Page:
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Saturday, March 26, 2011

Still living her memoirs: Elizabeth Taylor, Saying No

Elizabeth Taylor lived large, in the moment. Late in life, after a variety of health problems, she chose not to undergo a back operation, saying she had already had a half-dozen and wasn't up to another one.

When she received yet another offer, late in life, to write her memoirs, she refused, saying, "Hell no, I'm still living my memoirs."

Advice: Live your life your way, and make your decisions accordingly.

Read about another person who said No to back surgery. Thanks to Mel Gussow for his source article in the New York Times of March 24.

Thursday, March 17, 2011

Her husband wasn't ready: Discussions about the end of life

Dr. Jeffrey Schnipper's story:

I see people die in horrible ways. It doesn't need to be that way! In 2011, it takes a lot of work to have a good death. The default is to not have one.

A few years ago, an elderly woman with a bad case of dementia came to our hospital for a cardiac problem. She couldn't verbalize what she wanted regarding her healthcare wishes. Her husband was not ready to let her go. He was her healthcare proxy. He and I met probably for an hour, every day, for a week. We went through the stages of grief together. By the end, he was willing to let her go.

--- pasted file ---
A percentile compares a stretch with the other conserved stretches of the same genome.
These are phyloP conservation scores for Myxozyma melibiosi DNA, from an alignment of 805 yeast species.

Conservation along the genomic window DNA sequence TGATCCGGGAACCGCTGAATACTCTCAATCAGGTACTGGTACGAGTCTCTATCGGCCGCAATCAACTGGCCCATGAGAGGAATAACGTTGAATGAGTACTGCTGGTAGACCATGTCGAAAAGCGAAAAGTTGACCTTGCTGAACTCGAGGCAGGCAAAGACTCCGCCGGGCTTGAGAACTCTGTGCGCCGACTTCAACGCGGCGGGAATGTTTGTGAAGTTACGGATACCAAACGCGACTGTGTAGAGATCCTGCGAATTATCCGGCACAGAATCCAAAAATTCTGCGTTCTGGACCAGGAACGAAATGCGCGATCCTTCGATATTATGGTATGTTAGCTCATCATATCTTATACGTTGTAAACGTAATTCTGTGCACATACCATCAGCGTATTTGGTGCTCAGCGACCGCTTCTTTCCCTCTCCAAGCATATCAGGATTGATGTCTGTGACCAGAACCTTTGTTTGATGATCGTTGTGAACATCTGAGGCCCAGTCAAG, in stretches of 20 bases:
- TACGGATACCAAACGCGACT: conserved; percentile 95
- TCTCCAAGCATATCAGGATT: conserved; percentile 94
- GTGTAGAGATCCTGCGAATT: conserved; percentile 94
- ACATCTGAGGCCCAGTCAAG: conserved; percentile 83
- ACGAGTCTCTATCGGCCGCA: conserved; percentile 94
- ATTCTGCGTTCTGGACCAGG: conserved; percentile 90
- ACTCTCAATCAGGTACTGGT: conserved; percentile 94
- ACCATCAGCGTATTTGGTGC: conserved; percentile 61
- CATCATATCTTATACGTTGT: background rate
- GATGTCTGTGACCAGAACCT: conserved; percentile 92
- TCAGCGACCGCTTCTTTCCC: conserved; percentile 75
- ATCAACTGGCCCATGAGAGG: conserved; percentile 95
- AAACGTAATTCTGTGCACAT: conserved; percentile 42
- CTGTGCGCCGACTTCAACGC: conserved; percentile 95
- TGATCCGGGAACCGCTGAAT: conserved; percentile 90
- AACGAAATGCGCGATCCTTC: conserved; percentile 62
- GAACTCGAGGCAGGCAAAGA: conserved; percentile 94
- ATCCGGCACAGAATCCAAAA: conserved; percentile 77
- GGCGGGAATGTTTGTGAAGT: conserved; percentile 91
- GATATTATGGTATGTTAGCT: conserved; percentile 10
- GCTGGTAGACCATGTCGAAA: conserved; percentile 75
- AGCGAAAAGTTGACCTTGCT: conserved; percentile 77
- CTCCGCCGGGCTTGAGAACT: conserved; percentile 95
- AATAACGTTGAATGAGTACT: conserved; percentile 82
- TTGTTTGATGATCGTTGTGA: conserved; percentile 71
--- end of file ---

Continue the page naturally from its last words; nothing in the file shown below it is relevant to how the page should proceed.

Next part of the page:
She had a good death.

As a hospitalist, I view these discussions as a really important part of my job; so do other hospitalists. I sometimes get the chance to get the whole family together for long periods of time, which primary care providers can rarely do.

Residents tend to be very concrete about these discussions, asking, "Do you want chest compressions? Pressors? Dialysis?" And so forth. But that's not what the discussions should really be about. It should be more like, "Is your goal to get a cure? To get relief of symptoms? To be as functional as possible? To be kept alive at all costs? Would you like to die at home? What’s important to you? If you were no longer able to do [fill in the blank], would you want to be kept alive?"

Dr. Schnipper's advice: The earlier you can have these discussions, the better, so you'll have a reservoir to draw from. First, talk with your healthcare proxy, after you've chosen one, then with your primary care provider. Then, there are forms to fill out, living wills, healthcare proxies, and so on, as appropriate for the state you live in.